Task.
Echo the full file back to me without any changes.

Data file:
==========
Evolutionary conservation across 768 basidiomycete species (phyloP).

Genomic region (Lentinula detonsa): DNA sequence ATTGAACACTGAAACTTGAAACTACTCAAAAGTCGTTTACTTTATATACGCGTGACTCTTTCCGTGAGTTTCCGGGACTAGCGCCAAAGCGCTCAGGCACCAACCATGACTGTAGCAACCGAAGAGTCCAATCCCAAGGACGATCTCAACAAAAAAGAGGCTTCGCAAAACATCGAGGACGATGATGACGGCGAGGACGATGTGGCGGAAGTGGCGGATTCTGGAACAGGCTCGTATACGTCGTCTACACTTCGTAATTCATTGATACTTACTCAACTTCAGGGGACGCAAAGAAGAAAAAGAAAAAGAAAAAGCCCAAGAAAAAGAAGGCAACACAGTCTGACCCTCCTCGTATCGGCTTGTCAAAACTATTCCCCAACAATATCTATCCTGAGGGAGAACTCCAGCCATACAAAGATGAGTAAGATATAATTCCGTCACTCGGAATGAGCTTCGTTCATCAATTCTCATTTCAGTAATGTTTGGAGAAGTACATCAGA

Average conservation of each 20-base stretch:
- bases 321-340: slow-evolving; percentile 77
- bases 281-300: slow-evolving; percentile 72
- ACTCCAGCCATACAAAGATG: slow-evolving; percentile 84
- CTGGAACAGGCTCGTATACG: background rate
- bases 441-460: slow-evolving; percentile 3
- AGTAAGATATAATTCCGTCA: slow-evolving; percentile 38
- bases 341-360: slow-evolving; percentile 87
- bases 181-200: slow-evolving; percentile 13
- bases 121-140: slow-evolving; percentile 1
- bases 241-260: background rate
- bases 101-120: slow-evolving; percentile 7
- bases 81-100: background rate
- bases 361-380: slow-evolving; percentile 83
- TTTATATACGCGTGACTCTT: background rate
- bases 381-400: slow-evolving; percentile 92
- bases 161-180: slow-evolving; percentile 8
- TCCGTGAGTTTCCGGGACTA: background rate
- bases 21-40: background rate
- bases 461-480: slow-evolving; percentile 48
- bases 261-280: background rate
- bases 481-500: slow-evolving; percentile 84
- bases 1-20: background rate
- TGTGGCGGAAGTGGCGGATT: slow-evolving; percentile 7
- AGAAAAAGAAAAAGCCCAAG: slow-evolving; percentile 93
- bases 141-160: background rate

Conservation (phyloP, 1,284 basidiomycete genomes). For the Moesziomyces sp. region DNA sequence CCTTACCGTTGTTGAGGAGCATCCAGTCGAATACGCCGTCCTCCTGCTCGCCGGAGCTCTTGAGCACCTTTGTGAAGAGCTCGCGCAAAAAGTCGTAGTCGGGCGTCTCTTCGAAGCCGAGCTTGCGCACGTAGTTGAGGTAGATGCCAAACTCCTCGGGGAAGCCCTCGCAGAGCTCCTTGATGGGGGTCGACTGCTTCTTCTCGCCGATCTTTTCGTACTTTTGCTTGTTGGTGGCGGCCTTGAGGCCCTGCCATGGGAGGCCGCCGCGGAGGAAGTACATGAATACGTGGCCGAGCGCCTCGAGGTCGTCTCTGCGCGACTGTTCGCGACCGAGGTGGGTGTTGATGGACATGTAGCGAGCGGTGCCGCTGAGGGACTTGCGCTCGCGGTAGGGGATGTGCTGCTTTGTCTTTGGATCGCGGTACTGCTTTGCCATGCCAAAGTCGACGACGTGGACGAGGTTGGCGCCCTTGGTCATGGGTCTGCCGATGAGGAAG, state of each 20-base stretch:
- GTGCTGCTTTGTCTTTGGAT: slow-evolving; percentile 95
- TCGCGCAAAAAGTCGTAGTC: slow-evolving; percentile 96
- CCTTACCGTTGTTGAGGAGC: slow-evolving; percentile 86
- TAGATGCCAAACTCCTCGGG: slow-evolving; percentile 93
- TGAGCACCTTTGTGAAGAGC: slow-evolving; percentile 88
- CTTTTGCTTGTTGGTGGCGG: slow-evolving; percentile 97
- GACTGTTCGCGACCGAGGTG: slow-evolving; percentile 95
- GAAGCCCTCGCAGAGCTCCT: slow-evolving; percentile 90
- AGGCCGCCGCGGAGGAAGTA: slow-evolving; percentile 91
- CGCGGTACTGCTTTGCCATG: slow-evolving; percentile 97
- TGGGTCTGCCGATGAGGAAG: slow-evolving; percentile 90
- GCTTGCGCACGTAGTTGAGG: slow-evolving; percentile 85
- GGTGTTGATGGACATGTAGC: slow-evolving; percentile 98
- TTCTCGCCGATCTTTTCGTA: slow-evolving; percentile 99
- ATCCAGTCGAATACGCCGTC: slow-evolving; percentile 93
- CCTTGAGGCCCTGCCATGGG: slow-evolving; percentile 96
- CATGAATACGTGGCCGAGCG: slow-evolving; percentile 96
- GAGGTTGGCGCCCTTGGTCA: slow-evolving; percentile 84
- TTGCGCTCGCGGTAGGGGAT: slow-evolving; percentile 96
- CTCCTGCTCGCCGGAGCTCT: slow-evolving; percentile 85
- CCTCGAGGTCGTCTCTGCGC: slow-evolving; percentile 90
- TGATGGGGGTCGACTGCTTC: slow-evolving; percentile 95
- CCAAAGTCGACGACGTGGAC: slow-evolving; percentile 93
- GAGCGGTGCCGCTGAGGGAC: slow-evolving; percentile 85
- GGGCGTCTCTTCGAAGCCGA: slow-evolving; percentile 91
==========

Evolutionary conservation across 768 basidiomycete species (phyloP).

Genomic region (Lentinula detonsa): DNA sequence ATTGAACACTGAAACTTGAAACTACTCAAAAGTCGTTTACTTTATATACGCGTGACTCTTTCCGTGAGTTTCCGGGACTAGCGCCAAAGCGCTCAGGCACCAACCATGACTGTAGCAACCGAAGAGTCCAATCCCAAGGACGATCTCAACAAAAAAGAGGCTTCGCAAAACATCGAGGACGATGATGACGGCGAGGACGATGTGGCGGAAGTGGCGGATTCTGGAACAGGCTCGTATACGTCGTCTACACTTCGTAATTCATTGATACTTACTCAACTTCAGGGGACGCAAAGAAGAAAAAGAAAAAGAAAAAGCCCAAGAAAAAGAAGGCAACACAGTCTGACCCTCCTCGTATCGGCTTGTCAAAACTATTCCCCAACAATATCTATCCTGAGGGAGAACTCCAGCCATACAAAGATGAGTAAGATATAATTCCGTCACTCGGAATGAGCTTCGTTCATCAATTCTCATTTCAGTAATGTTTGGAGAAGTACATCAGA

Average conservation of each 20-base stretch:
- bases 321-340: slow-evolving; percentile 77
- bases 281-300: slow-evolving; percentile 72
- ACTCCAGCCATACAAAGATG: slow-evolving; percentile 84
- CTGGAACAGGCTCGTATACG: background rate
- bases 441-460: slow-evolving; percentile 3
- AGTAAGATATAATTCCGTCA: slow-evolving; percentile 38
- bases 341-360: slow-evolving; percentile 87
- bases 181-200: slow-evolving; percentile 13
- bases 121-140: slow-evolving; percentile 1
- bases 241-260: background rate
- bases 101-120: slow-evolving; percentile 7
- bases 81-100: background rate
- bases 361-380: slow-evolving; percentile 83
- TTTATATACGCGTGACTCTT: background rate
- bases 381-400: slow-evolving; percentile 92
- bases 161-180: slow-evolving; percentile 8
- TCCGTGAGTTTCCGGGACTA: background rate
- bases 21-40: background rate
- bases 461-480: slow-evolving; percentile 48
- bases 261-280: background rate
- bases 481-500: slow-evolving; percentile 84
- bases 1-20: background rate
- TGTGGCGGAAGTGGCGGATT: slow-evolving; percentile 7
- AGAAAAAGAAAAAGCCCAAG: slow-evolving; percentile 93
- bases 141-160: background rate

Conservation (phyloP, 1,284 basidiomycete genomes). For the Moesziomyces sp. region DNA sequence CCTTACCGTTGTTGAGGAGCATCCAGTCGAATACGCCGTCCTCCTGCTCGCCGGAGCTCTTGAGCACCTTTGTGAAGAGCTCGCGCAAAAAGTCGTAGTCGGGCGTCTCTTCGAAGCCGAGCTTGCGCACGTAGTTGAGGTAGATGCCAAACTCCTCGGGGAAGCCCTCGCAGAGCTCCTTGATGGGGGTCGACTGCTTCTTCTCGCCGATCTTTTCGTACTTTTGCTTGTTGGTGGCGGCCTTGAGGCCCTGCCATGGGAGGCCGCCGCGGAGGAAGTACATGAATACGTGGCCGAGCGCCTCGAGGTCGTCTCTGCGCGACTGTTCGCGACCGAGGTGGGTGTTGATGGACATGTAGCGAGCGGTGCCGCTGAGGGACTTGCGCTCGCGGTAGGGGATGTGCTGCTTTGTCTTTGGATCGCGGTACTGCTTTGCCATGCCAAAGTCGACGACGTGGACGAGGTTGGCGCCCTTGGTCATGGGTCTGCCGATGAGGAAG, state of each 20-base stretch:
- GTGCTGCTTTGTCTTTGGAT: slow-evolving; percentile 95
- TCGCGCAAAAAGTCGTAGTC: slow-evolving; percentile 96
- CCTTACCGTTGTTGAGGAGC: slow-evolving; percentile 86
- TAGATGCCAAACTCCTCGGG: slow-evolving; percentile 93
- TGAGCACCTTTGTGAAGAGC: slow-evolving; percentile 88
- CTTTTGCTTGTTGGTGGCGG: slow-evolving; percentile 97
- GACTGTTCGCGACCGAGGTG: slow-evolving; percentile 95
- GAAGCCCTCGCAGAGCTCCT: slow-evolving; percentile 90
- AGGCCGCCGCGGAGGAAGTA: slow-evolving; percentile 91
- CGCGGTACTGCTTTGCCATG: slow-evolving; percentile 97
- TGGGTCTGCCGATGAGGAAG: slow-evolving; percentile 90
- GCTTGCGCACGTAGTTGAGG: slow-evolving; percentile 85
- GGTGTTGATGGACATGTAGC: slow-evolving; percentile 98
- TTCTCGCCGATCTTTTCGTA: slow-evolving; percentile 99
- ATCCAGTCGAATACGCCGTC: slow-evolving; percentile 93
- CCTTGAGGCCCTGCCATGGG: slow-evolving; percentile 96
- CATGAATACGTGGCCGAGCG: slow-evolving; percentile 96
- GAGGTTGGCGCCCTTGGTCA: slow-evolving; percentile 84
- TTGCGCTCGCGGTAGGGGAT: slow-evolving; percentile 96
- CTCCTGCTCGCCGGAGCTCT: slow-evolving; percentile 85
- CCTCGAGGTCGTCTCTGCGC: slow-evolving; percentile 90
- TGATGGGGGTCGACTGCTTC: slow-evolving; percentile 95
- CCAAAGTCGACGACGTGGAC: slow-evolving; percentile 93
- GAGCGGTGCCGCTGAGGGAC: slow-evolving; percentile 85
- GGGCGTCTCTTCGAAGCCGA: slow-evolving; percentile 91